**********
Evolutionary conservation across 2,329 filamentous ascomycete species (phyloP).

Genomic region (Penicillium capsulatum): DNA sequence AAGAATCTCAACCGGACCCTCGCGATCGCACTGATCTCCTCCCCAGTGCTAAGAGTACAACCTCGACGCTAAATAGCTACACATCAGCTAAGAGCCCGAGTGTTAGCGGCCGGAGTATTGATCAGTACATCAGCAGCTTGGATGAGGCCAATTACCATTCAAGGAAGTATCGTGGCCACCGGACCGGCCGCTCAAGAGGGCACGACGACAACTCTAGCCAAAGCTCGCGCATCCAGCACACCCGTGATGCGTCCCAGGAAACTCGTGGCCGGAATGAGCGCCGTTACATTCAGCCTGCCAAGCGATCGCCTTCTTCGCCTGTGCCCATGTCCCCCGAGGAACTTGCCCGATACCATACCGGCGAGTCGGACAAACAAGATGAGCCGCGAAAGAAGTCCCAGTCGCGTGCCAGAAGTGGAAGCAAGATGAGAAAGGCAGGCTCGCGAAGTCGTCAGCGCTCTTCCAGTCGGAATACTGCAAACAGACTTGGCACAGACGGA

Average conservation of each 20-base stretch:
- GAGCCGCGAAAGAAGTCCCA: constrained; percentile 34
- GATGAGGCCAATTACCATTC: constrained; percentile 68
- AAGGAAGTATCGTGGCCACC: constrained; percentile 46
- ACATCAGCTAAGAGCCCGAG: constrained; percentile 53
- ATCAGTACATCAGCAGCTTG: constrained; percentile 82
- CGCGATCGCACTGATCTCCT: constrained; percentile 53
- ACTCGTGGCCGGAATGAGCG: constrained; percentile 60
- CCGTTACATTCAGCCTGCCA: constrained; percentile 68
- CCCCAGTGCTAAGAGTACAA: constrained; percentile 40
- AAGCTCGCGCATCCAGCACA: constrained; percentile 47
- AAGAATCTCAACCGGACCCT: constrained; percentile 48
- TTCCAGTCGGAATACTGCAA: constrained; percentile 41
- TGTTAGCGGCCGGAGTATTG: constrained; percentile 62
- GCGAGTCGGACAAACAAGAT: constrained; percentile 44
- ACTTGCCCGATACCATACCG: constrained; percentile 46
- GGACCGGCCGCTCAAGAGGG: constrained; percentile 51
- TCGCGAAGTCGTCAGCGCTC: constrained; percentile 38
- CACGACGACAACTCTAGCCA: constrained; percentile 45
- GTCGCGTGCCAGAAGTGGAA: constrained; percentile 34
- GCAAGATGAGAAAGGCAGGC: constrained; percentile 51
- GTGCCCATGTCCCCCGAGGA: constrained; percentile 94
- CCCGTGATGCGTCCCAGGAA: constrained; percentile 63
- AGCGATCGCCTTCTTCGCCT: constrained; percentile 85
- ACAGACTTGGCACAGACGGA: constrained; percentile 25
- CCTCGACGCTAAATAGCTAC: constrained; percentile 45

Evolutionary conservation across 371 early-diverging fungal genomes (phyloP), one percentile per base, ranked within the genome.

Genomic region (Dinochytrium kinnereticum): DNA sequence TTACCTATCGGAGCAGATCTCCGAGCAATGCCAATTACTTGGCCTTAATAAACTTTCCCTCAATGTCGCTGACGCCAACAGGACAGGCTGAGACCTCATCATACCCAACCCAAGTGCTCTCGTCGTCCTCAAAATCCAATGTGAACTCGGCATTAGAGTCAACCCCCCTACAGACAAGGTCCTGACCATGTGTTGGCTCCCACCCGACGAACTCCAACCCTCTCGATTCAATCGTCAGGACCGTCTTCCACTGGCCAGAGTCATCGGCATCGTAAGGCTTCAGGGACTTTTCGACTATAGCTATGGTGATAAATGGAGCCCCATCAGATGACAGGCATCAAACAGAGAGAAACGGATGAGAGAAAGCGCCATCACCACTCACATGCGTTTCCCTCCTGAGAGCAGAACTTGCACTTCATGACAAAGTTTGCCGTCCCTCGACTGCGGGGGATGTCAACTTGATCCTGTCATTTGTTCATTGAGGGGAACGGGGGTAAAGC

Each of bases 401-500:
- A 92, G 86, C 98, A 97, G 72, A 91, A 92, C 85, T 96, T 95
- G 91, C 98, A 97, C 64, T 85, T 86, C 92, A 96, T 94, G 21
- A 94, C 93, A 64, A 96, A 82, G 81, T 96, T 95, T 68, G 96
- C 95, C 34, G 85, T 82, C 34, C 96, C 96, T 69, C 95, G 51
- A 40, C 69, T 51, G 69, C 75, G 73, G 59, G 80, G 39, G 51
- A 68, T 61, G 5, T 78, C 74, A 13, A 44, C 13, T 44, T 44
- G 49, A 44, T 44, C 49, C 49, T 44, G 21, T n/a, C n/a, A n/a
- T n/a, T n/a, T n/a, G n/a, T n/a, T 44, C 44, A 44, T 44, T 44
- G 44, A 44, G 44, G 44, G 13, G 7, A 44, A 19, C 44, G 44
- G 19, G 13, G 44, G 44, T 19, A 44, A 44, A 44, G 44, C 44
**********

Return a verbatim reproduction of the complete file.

Evolutionary conservation across 2,329 filamentous ascomycete species (phyloP).

Genomic region (Penicillium capsulatum): DNA sequence AAGAATCTCAACCGGACCCTCGCGATCGCACTGATCTCCTCCCCAGTGCTAAGAGTACAACCTCGACGCTAAATAGCTACACATCAGCTAAGAGCCCGAGTGTTAGCGGCCGGAGTATTGATCAGTACATCAGCAGCTTGGATGAGGCCAATTACCATTCAAGGAAGTATCGTGGCCACCGGACCGGCCGCTCAAGAGGGCACGACGACAACTCTAGCCAAAGCTCGCGCATCCAGCACACCCGTGATGCGTCCCAGGAAACTCGTGGCCGGAATGAGCGCCGTTACATTCAGCCTGCCAAGCGATCGCCTTCTTCGCCTGTGCCCATGTCCCCCGAGGAACTTGCCCGATACCATACCGGCGAGTCGGACAAACAAGATGAGCCGCGAAAGAAGTCCCAGTCGCGTGCCAGAAGTGGAAGCAAGATGAGAAAGGCAGGCTCGCGAAGTCGTCAGCGCTCTTCCAGTCGGAATACTGCAAACAGACTTGGCACAGACGGA

Average conservation of each 20-base stretch:
- GAGCCGCGAAAGAAGTCCCA: constrained; percentile 34
- GATGAGGCCAATTACCATTC: constrained; percentile 68
- AAGGAAGTATCGTGGCCACC: constrained; percentile 46
- ACATCAGCTAAGAGCCCGAG: constrained; percentile 53
- ATCAGTACATCAGCAGCTTG: constrained; percentile 82
- CGCGATCGCACTGATCTCCT: constrained; percentile 53
- ACTCGTGGCCGGAATGAGCG: constrained; percentile 60
- CCGTTACATTCAGCCTGCCA: constrained; percentile 68
- CCCCAGTGCTAAGAGTACAA: constrained; percentile 40
- AAGCTCGCGCATCCAGCACA: constrained; percentile 47
- AAGAATCTCAACCGGACCCT: constrained; percentile 48
- TTCCAGTCGGAATACTGCAA: constrained; percentile 41
- TGTTAGCGGCCGGAGTATTG: constrained; percentile 62
- GCGAGTCGGACAAACAAGAT: constrained; percentile 44
- ACTTGCCCGATACCATACCG: constrained; percentile 46
- GGACCGGCCGCTCAAGAGGG: constrained; percentile 51
- TCGCGAAGTCGTCAGCGCTC: constrained; percentile 38
- CACGACGACAACTCTAGCCA: constrained; percentile 45
- GTCGCGTGCCAGAAGTGGAA: constrained; percentile 34
- GCAAGATGAGAAAGGCAGGC: constrained; percentile 51
- GTGCCCATGTCCCCCGAGGA: constrained; percentile 94
- CCCGTGATGCGTCCCAGGAA: constrained; percentile 63
- AGCGATCGCCTTCTTCGCCT: constrained; percentile 85
- ACAGACTTGGCACAGACGGA: constrained; percentile 25
- CCTCGACGCTAAATAGCTAC: constrained; percentile 45

Evolutionary conservation across 371 early-diverging fungal genomes (phyloP), one percentile per base, ranked within the genome.

Genomic region (Dinochytrium kinnereticum): DNA sequence TTACCTATCGGAGCAGATCTCCGAGCAATGCCAATTACTTGGCCTTAATAAACTTTCCCTCAATGTCGCTGACGCCAACAGGACAGGCTGAGACCTCATCATACCCAACCCAAGTGCTCTCGTCGTCCTCAAAATCCAATGTGAACTCGGCATTAGAGTCAACCCCCCTACAGACAAGGTCCTGACCATGTGTTGGCTCCCACCCGACGAACTCCAACCCTCTCGATTCAATCGTCAGGACCGTCTTCCACTGGCCAGAGTCATCGGCATCGTAAGGCTTCAGGGACTTTTCGACTATAGCTATGGTGATAAATGGAGCCCCATCAGATGACAGGCATCAAACAGAGAGAAACGGATGAGAGAAAGCGCCATCACCACTCACATGCGTTTCCCTCCTGAGAGCAGAACTTGCACTTCATGACAAAGTTTGCCGTCCCTCGACTGCGGGGGATGTCAACTTGATCCTGTCATTTGTTCATTGAGGGGAACGGGGGTAAAGC

Each of bases 401-500:
- A 92, G 86, C 98, A 97, G 72, A 91, A 92, C 85, T 96, T 95
- G 91, C 98, A 97, C 64, T 85, T 86, C 92, A 96, T 94, G 21
- A 94, C 93, A 64, A 96, A 82, G 81, T 96, T 95, T 68, G 96
- C 95, C 34, G 85, T 82, C 34, C 96, C 96, T 69, C 95, G 51
- A 40, C 69, T 51, G 69, C 75, G 73, G 59, G 80, G 39, G 51
- A 68, T 61, G 5, T 78, C 74, A 13, A 44, C 13, T 44, T 44
- G 49, A 44, T 44, C 49, C 49, T 44, G 21, T n/a, C n/a, A n/a
- T n/a, T n/a, T n/a, G n/a, T n/a, T 44, C 44, A 44, T 44, T 44
- G 44, A 44, G 44, G 44, G 13, G 7, A 44, A 19, C 44, G 44
- G 19, G 13, G 44, G 44, T 19, A 44, A 44, A 44, G 44, C 44